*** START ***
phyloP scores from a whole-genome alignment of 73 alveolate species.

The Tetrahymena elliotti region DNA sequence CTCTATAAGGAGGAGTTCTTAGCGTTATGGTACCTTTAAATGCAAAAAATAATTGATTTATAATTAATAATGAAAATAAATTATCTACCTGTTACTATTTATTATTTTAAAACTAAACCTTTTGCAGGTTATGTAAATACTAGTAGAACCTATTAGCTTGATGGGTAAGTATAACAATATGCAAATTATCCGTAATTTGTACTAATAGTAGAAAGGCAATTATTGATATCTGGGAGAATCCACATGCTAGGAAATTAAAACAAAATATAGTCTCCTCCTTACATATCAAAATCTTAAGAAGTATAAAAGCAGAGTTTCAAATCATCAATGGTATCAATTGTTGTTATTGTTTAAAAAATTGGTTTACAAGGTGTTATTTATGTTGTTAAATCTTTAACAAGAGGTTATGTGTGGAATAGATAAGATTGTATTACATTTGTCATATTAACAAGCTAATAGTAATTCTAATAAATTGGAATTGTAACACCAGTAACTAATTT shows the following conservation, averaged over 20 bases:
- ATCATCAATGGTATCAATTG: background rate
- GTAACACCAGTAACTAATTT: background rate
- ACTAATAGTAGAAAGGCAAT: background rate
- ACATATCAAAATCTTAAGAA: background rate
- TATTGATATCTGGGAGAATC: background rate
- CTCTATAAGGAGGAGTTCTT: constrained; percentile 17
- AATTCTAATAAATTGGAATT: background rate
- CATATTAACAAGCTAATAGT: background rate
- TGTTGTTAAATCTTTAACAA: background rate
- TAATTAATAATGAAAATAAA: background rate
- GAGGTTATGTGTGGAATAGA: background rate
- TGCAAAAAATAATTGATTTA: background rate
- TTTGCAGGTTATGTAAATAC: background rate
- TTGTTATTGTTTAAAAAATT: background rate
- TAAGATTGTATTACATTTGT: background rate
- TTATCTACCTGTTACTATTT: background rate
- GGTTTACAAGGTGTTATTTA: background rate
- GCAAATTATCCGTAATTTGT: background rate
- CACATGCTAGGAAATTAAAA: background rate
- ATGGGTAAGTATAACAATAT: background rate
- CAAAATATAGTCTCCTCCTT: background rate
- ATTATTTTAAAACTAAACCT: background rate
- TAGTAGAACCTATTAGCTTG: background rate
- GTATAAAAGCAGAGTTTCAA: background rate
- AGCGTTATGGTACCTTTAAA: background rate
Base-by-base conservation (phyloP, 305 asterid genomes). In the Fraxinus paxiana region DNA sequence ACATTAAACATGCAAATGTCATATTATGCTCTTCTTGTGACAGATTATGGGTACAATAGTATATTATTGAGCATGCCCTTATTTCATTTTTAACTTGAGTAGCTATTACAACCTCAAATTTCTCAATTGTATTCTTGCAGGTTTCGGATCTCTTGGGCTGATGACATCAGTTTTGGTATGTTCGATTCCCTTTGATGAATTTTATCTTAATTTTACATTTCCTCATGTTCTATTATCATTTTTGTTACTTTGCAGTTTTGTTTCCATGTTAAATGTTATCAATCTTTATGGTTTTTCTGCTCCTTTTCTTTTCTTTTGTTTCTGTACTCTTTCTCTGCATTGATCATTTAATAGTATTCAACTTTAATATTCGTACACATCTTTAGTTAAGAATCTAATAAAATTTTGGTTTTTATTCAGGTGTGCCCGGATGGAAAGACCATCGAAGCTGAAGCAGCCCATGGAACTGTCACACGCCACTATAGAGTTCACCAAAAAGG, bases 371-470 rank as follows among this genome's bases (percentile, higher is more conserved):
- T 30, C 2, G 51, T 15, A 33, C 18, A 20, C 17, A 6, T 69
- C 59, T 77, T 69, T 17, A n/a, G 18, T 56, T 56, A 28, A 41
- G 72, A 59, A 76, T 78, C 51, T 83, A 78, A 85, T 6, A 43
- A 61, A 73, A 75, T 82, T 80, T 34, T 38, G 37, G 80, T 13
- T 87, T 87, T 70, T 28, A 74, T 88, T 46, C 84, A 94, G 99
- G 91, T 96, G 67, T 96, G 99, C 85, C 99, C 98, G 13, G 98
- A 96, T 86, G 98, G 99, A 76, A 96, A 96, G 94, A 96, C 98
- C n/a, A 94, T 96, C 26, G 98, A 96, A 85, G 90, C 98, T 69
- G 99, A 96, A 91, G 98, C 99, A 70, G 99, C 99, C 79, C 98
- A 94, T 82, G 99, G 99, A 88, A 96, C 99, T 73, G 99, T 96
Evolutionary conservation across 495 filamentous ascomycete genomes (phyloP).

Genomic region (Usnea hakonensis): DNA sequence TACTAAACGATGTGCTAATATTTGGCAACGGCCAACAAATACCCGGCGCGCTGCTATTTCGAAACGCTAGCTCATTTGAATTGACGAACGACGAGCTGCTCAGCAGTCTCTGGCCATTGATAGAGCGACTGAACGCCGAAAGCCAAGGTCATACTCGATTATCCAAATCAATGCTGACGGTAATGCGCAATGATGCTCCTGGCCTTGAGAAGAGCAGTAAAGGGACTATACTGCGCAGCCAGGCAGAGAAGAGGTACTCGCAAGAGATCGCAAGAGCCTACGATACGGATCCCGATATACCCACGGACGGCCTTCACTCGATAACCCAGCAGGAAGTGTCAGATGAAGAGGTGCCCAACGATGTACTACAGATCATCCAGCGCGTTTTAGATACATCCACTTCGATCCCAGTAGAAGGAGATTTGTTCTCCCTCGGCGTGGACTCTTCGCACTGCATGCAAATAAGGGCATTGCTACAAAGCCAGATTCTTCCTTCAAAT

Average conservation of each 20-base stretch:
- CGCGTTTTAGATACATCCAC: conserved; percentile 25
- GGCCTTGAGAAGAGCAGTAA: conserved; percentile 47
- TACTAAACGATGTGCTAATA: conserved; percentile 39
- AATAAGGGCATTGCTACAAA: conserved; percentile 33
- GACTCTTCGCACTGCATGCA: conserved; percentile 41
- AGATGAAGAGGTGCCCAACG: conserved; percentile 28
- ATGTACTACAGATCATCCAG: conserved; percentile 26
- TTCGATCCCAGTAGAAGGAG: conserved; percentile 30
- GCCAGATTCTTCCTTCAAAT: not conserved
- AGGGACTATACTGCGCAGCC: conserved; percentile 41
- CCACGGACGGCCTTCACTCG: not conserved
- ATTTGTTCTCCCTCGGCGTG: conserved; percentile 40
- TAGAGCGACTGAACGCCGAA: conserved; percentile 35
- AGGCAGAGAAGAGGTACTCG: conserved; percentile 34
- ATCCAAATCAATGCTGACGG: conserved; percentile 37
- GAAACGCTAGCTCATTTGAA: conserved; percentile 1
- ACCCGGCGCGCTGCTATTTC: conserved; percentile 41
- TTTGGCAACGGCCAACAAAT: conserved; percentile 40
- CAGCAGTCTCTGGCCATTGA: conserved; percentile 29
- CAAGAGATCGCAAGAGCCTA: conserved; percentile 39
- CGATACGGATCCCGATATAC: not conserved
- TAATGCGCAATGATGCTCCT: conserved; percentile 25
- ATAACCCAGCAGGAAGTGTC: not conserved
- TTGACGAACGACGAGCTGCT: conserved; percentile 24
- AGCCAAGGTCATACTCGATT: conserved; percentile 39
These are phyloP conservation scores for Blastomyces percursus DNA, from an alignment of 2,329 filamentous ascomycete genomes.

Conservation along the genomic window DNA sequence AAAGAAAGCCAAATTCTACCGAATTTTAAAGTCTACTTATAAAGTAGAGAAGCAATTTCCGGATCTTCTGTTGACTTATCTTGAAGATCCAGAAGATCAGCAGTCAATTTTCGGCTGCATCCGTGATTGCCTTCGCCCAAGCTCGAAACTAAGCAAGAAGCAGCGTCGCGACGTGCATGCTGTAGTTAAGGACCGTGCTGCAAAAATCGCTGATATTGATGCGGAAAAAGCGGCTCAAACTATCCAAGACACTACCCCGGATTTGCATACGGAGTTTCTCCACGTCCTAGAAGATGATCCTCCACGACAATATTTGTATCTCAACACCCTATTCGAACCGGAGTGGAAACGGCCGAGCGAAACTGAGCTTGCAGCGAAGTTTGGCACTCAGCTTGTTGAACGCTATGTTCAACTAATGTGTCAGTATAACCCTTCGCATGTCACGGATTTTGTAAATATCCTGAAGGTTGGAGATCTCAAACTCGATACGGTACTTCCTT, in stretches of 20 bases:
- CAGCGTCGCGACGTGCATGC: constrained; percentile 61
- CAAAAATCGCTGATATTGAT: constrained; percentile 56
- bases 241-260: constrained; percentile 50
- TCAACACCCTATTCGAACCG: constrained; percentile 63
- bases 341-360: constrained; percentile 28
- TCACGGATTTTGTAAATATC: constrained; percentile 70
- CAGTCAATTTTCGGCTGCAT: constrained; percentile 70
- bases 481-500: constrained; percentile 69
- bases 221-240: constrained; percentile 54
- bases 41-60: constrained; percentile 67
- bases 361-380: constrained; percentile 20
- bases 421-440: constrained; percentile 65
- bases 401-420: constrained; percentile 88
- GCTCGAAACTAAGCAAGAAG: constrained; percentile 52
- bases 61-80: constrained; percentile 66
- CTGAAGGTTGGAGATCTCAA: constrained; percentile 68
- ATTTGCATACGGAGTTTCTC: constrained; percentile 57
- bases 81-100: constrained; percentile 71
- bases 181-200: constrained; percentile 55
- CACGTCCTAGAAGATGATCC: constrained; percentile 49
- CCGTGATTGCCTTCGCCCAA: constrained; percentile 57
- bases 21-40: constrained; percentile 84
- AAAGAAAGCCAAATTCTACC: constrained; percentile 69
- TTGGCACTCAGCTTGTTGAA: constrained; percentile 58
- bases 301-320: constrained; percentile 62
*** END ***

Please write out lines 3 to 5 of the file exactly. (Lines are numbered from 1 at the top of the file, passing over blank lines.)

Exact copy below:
- ATCATCAATGGTATCAATTG: background rate
- GTAACACCAGTAACTAATTT: background rate
- ACTAATAGTAGAAAGGCAAT: background rate